As MpBC is a rare and only recently recognized disease, doctors usually treat it the same way as other breast cancers. A doctor will discuss the treatment options — which will depend on the cancer’s grade, stage, and triple-negative status — with the individual.

Doctors often suggest a combination of surgery and systemic, or whole body, treatments, such as chemotherapy or immunotherapy.

However, MpBC is difficult to treat. The overall outcomes are less positive than they are for other invasive breast cancers, and there is an increased risk that the cancer will recur or return.

MpBC carries a higher-than-usual risk of spreading throughout the body, so people with MpBC need regular monitoring after the initial treatment.

A person may need additional tests and treatments, depending on where in the body the cancer has spread. Doctors may suggest blood tests and imaging tests alongside regular physical exams.

The 5-year disease-specific survival rates for people with MpBC are much less positive than those for people with other invasive breast cancers. A 2015 study of survival outcomes lists this survival rate as 78% for MpBC compared with 93% for invasive ductal carcinoma (IDC), the most common form of breast cancer.

Outcomes may also vary depending on the subtype of MpBC. The squamous subtype seems to have the lowest 5-year disease-specific survival rate, at 56%.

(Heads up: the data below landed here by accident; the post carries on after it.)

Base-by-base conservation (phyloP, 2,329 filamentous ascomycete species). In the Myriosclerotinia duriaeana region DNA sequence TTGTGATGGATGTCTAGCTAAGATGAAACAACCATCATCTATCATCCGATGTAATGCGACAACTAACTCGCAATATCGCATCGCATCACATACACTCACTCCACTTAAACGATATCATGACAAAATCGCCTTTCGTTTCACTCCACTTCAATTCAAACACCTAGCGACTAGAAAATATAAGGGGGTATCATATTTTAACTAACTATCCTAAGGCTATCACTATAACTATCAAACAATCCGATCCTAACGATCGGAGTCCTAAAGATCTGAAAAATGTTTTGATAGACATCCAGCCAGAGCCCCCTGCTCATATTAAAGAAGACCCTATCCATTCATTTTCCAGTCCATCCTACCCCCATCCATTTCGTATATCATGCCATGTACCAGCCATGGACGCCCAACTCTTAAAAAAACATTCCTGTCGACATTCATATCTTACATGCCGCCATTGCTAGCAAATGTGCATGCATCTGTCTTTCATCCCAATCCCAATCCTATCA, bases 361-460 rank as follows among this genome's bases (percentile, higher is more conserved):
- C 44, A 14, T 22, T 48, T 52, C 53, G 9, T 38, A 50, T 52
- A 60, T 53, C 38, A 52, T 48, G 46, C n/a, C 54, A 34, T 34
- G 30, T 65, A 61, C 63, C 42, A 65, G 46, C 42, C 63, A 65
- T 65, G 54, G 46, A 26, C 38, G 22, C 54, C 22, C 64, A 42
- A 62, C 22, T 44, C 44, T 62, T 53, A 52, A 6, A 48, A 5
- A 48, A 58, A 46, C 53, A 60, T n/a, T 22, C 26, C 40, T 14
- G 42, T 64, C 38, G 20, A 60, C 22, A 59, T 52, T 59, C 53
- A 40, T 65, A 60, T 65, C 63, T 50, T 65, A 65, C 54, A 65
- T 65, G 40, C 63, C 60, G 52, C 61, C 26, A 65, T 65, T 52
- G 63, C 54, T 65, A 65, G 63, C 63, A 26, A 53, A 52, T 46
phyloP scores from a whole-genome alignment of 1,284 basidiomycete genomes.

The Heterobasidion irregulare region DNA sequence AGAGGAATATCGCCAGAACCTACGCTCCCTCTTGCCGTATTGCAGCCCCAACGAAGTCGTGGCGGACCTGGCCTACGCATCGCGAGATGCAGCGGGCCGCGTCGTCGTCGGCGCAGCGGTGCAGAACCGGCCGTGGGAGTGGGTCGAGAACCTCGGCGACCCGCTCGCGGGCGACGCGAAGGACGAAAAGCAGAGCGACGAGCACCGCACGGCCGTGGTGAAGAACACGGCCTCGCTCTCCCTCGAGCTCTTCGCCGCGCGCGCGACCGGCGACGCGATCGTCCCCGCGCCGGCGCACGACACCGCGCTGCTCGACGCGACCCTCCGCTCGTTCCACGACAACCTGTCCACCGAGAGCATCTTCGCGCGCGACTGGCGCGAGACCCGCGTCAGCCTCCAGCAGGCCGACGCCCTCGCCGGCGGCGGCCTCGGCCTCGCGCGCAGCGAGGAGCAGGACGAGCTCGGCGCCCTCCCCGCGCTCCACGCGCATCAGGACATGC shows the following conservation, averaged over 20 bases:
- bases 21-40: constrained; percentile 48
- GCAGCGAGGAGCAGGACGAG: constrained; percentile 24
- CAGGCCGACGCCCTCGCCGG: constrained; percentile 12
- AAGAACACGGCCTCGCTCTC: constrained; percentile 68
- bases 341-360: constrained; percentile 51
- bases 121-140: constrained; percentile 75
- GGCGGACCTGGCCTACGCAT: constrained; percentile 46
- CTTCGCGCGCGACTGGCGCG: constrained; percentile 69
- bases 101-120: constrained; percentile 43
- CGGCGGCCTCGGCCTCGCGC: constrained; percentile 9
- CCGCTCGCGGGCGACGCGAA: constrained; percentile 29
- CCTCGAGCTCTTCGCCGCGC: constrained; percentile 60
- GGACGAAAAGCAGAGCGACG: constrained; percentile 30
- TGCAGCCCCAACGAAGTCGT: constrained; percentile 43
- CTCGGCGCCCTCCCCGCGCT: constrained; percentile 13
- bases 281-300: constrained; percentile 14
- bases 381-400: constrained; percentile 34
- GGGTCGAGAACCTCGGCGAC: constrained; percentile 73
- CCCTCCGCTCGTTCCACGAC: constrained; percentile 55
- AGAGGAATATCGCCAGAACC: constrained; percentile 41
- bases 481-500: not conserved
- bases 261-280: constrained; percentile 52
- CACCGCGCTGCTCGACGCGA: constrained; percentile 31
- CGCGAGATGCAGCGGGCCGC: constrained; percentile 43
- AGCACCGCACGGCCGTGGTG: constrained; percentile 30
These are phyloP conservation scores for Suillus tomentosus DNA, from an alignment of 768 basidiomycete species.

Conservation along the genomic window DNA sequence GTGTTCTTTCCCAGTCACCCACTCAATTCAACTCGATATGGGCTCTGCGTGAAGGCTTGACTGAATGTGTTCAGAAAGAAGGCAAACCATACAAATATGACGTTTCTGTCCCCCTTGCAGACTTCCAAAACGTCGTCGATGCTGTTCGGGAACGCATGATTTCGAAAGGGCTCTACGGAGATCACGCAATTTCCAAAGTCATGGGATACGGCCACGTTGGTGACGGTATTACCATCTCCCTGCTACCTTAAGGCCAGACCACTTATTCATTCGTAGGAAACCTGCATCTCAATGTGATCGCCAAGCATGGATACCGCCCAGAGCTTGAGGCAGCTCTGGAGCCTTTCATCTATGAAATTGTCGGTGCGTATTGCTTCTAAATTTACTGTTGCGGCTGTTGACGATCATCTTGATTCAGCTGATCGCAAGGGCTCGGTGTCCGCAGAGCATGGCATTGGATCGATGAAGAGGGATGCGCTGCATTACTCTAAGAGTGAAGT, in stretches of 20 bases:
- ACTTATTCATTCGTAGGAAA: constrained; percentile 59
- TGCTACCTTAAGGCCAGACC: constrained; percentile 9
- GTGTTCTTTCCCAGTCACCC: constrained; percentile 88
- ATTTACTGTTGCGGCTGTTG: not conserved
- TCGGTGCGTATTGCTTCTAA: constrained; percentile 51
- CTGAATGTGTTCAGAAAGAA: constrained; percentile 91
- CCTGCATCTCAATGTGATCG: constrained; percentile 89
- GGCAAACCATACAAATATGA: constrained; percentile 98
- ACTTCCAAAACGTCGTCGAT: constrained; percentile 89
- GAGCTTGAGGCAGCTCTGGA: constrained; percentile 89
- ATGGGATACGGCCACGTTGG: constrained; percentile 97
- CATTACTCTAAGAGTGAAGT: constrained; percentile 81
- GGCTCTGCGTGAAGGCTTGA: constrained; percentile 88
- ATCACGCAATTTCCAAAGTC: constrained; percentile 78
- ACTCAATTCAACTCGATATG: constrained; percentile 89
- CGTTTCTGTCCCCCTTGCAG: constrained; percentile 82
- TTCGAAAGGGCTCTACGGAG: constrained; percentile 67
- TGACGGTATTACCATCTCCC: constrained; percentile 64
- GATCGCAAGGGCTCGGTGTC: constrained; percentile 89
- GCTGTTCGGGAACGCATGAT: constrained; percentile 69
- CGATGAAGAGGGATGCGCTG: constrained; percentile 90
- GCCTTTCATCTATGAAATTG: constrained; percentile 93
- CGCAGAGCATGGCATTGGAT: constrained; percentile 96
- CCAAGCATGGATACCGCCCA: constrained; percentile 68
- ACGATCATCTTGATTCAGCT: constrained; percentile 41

Research into MpBC and clinical trials investigating targeted treatments are ongoing.

Cancers that have spread are known as metastatic or stage 4 cancers. Doctors cannot cure these cancers, but treatments can help people manage the symptoms and improve their quality of life.

Living with cancer can affect people emotionally, financially, and socially, as well as physically.

Many people with metastatic MpBC may feel overwhelmed, and although this is a normal reaction, it could lead to chronic stress and depression. Anxiety and depression may have adverse effects on the recurrence of breast cancer and the survival rates of people with the disease.

Confidence and quality of life play a key part in how a person with MpBC may feel every day. Changes in body image may make a person with MpBC wish to avoid social situations.

Even among people with health insurance, money worries may lead to people delaying treatment or missing doses of their medications.

A person should talk with their healthcare team about any of these issues. These healthcare professionals may help by:

  • recommending organizations that provide financial assistance
  • offering counseling, support groups, or both
  • advising individuals to contact a social worker at their doctor’s office

Caregivers or family members may also need some support.

MpBC is a rare, aggressive, and invasive form of breast cancer.

As it does not respond well to treatment, the outcomes are generally less positive than they are for other types of breast cancer.

Ongoing cancer treatment and support may help improve a person’s quality of life.